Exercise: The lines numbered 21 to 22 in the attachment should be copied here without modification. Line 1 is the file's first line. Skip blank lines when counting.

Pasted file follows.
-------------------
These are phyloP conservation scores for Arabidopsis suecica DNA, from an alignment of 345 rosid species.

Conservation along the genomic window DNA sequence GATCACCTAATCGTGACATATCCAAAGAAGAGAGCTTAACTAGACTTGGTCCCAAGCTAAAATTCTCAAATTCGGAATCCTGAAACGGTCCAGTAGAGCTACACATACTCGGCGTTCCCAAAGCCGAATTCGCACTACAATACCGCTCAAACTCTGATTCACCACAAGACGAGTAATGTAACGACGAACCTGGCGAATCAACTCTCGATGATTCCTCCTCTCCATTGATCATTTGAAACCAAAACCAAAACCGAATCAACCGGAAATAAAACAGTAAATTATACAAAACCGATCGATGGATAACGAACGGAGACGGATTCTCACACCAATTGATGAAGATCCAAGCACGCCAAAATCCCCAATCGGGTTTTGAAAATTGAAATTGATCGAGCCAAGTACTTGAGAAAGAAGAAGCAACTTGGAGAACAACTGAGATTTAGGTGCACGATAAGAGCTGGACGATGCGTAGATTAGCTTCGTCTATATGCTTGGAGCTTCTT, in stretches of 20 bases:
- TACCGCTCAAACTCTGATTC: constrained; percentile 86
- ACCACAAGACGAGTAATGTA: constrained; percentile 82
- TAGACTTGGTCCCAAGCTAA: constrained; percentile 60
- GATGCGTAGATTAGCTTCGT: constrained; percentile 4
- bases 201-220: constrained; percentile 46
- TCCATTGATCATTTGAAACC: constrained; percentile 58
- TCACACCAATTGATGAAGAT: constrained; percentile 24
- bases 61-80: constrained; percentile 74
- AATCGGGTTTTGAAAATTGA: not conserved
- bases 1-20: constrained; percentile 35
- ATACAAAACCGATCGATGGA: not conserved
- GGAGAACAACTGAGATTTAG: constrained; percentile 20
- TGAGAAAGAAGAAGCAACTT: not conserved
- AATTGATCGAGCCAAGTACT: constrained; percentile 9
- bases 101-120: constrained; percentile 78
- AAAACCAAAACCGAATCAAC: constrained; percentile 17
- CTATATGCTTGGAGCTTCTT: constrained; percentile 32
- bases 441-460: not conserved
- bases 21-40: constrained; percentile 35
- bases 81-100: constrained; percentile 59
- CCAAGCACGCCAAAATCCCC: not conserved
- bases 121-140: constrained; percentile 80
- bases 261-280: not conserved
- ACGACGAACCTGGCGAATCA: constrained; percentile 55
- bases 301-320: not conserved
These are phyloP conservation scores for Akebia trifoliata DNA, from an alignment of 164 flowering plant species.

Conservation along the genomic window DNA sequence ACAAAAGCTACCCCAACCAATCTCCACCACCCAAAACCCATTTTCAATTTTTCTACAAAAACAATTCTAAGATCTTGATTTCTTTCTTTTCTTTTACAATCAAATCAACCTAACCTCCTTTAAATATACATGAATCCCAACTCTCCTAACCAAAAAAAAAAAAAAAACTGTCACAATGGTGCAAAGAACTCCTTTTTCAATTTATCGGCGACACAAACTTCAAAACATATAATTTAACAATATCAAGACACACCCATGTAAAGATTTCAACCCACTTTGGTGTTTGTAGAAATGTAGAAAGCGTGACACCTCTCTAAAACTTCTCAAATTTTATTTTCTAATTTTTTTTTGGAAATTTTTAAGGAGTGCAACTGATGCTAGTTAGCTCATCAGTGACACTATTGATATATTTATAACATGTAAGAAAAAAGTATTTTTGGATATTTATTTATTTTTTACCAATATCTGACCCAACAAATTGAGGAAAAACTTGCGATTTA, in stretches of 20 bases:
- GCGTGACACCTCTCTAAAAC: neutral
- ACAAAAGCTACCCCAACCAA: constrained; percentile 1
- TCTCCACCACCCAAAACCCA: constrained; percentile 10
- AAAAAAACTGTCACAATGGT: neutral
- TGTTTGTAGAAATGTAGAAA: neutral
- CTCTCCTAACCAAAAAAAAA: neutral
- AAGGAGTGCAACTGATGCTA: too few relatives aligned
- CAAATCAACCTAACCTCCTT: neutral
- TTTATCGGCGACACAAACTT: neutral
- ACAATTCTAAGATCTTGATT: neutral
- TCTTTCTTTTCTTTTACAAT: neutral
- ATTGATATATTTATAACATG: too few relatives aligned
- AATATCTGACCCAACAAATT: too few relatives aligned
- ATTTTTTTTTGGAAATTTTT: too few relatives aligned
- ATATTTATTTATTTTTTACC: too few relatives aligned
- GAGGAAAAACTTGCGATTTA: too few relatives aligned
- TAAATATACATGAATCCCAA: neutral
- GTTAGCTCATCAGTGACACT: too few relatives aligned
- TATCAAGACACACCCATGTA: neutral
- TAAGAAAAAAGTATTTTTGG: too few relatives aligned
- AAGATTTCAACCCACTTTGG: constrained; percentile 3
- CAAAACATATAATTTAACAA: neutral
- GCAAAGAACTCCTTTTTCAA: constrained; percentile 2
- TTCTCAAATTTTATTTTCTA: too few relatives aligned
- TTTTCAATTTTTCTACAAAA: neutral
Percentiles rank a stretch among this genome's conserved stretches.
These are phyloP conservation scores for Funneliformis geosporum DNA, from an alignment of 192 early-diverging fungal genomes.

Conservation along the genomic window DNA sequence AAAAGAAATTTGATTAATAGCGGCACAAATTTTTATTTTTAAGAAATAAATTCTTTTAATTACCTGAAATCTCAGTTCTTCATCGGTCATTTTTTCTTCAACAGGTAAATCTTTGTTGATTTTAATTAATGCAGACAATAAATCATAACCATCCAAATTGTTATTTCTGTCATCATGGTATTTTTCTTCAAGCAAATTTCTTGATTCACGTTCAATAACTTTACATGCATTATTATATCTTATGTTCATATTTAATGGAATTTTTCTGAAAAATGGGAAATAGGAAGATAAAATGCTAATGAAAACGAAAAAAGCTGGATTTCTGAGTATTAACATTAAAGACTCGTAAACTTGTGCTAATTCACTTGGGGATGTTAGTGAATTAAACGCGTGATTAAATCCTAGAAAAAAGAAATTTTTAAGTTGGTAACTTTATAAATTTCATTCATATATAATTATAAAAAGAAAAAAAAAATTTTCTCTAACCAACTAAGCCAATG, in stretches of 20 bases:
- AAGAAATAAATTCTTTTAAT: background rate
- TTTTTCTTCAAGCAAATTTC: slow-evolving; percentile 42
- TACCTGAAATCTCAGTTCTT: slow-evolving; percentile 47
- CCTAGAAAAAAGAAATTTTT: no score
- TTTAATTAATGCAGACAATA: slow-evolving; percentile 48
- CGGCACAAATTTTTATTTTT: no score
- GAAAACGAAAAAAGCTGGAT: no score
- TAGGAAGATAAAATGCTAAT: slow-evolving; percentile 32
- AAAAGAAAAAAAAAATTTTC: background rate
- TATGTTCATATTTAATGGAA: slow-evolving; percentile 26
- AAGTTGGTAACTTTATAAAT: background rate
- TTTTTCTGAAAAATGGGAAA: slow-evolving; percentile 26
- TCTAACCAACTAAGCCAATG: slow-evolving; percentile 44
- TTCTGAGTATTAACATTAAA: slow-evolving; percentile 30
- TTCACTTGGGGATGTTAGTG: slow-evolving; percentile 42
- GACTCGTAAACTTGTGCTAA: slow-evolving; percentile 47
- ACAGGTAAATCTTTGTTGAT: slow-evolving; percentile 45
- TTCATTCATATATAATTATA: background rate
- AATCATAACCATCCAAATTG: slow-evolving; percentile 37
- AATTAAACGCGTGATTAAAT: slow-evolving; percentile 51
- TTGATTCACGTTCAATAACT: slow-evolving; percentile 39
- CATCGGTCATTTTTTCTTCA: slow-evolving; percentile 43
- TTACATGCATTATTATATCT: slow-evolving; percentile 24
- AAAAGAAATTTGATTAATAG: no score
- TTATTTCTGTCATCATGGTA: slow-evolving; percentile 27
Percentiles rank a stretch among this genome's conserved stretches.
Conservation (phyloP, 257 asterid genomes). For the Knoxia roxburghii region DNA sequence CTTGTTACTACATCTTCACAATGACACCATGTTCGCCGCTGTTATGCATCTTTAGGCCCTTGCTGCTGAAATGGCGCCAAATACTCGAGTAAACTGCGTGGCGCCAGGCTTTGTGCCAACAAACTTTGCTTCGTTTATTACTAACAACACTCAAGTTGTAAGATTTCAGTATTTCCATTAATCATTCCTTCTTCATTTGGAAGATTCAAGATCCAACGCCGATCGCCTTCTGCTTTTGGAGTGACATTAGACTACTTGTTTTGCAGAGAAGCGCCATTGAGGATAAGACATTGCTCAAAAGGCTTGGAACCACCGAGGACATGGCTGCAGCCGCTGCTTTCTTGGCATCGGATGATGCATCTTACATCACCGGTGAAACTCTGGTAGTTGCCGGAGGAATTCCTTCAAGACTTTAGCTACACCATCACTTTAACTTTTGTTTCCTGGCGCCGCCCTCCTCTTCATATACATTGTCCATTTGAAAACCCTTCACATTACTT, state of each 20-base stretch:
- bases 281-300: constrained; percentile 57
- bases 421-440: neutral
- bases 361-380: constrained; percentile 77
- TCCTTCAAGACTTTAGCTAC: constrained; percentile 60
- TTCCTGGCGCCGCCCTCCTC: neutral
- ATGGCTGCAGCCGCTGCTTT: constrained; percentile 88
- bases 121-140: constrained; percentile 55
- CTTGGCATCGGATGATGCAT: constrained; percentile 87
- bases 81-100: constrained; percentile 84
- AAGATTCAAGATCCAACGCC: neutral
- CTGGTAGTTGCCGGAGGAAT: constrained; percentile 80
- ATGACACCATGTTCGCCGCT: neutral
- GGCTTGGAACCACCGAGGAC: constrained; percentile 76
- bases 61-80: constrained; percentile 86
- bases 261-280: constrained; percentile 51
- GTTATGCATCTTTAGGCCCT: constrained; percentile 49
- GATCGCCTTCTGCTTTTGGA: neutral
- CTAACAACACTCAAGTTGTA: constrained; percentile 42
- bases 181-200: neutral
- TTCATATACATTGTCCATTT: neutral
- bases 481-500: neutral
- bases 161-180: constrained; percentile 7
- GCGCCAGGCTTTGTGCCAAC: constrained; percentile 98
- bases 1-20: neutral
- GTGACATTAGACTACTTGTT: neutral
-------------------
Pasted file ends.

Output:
- bases 21-40: constrained; percentile 35
- bases 81-100: constrained; percentile 59